Jonathan Lesser: Well, there are really five policies that I'm promoting through COMPETE. The first is that we really need to encourage and promote wholesale and retail competition wherever possible, because those markets are working. The market that serves the DC area here called PJM is the largest electric market in the country. It's working very, very well. We have low electric prices. We have lots of capacity. We have lots of innovation in terms of demand-side management, different types of resources that can all be integrated, including renewable energy. So, that's the first key. The second is to avoid letting monopoly utilities sort of stifle competition. I mean, monopolies aren't particularly innovative. They don't have to be. And you have situations where monopoly utilities are really trying to thwart competition. We should try to avoid that. We want to also create an environment that promotes and reduces uncertainty as much as possible, because that's necessary to promote investment. And if we're going to, there's nothing that investors abhor more than uncertainty. So, creating an environment that promotes the greatest sort of uncertainty and lets investors know what sort of rules they will face in this competitive market is really going to help. The next policy, which is probably the most controversial is to avoid artificial subsidies that distort competitive markets, because artificial subsidies, it sounds good, you know, it's short-term gain, but it inflicts much higher costs, long-term pain. And we really need to get away from those. And finally, electric competition is clearly not by itself going to save the economy, but electric policies that promote electric competition can, in addition to other policies that promote, you know, economic growth, it can be a real linchpin of that. So that's really the five things that, you know, we're trying to promote.
Monica Trauzzi: So, with all the talk right now about transmission cost allocation, what impact do you feel FERC's current proposal could then have on the economy?
Jonathan Lesser: Well, FERC's proposal, I think, is fair and more geared towards allocating costs for transmission cost to those who are going to benefit from those investments. That's as it should be. I mean, having people bear costs for which they have no responsibility or get no benefit is something you probably want to avoid as much as possible. So I think FERC's policies will help in that respect.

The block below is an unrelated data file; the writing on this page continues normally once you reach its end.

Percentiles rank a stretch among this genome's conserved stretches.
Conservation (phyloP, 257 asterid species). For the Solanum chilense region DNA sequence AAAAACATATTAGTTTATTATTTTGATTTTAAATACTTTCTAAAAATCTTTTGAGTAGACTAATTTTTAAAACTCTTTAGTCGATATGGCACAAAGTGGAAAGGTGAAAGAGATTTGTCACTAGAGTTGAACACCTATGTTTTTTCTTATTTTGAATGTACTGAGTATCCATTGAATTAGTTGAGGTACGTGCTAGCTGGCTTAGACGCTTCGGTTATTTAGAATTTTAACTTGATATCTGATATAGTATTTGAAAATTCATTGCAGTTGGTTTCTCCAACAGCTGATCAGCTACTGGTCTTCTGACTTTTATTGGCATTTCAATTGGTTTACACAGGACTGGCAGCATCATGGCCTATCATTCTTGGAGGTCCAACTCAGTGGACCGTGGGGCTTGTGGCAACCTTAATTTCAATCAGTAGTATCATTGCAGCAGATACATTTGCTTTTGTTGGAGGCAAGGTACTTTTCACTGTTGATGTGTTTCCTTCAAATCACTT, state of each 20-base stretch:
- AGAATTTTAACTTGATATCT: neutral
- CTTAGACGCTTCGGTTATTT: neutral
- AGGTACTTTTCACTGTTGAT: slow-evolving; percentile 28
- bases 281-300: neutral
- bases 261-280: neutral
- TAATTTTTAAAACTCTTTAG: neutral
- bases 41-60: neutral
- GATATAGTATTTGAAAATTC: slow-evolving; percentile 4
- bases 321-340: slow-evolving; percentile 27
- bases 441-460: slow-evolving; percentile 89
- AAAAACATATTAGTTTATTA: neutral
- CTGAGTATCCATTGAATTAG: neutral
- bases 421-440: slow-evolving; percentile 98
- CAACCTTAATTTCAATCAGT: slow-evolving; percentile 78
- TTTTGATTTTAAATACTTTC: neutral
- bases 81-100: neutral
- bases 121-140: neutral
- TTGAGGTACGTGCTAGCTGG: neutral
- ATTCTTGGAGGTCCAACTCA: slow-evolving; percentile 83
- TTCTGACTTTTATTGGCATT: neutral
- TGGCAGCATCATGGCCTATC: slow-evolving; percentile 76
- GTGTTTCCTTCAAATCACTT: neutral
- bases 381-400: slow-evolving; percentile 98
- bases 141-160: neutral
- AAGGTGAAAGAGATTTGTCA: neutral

Monica Trauzzi: So, in the white paper you point to the natural gas industry as an example on competitive pricing. Explain the connection that you're making.
Jonathan Lesser: Well, the natural gas industry is really…I would call it the poster child for how successful competition works. We have an incredibly vibrant, competitive natural gas industry now. We have shale gas, that's growth that's exploding. The reserves are just coming online like crazy. The U.S. Energy and Information Administration has increased between 2008 and 2009. Their reserve estimate went up by 75 percent. And what's critical to remember is that back in the late 60s everyone was forecasting that we had less than 10 years natural gas reserves left before the spigot would literally run dry. And then the reserves kept crashing down each year until in '78 Congress passed legislation to deregulate natural gas prices. And lo and behold, we are now awash in natural gas. And that deregulation and allowing prices to be competitive and creating a vibrant, competitive market has created the innovation, the new technology that is now leading to much lower natural gas prices. And those lower natural gas prices are in turn lowering electric prices for the benefit of everyone.
Monica Trauzzi: So, what do you see as the job growth potential for the electricity sector in the short term?
Jonathan Lesser: I think the job growth potential within the electricity sector is probably fairly small itself. But it's not the growth within that sector, it's how electricity and low electricity prices will work through the economy and sort of stimulate the overall economy. And the research I've done has shown, you know, the potential is hundreds of thousands of new jobs easily.
Monica Trauzzi: All right, we'll end it there. Thank you for coming on the show. It's nice to see you.
Jonathan Lesser: Thank you.
Monica Trauzzi: Thanks for watching. We'll see you back here tomorrow.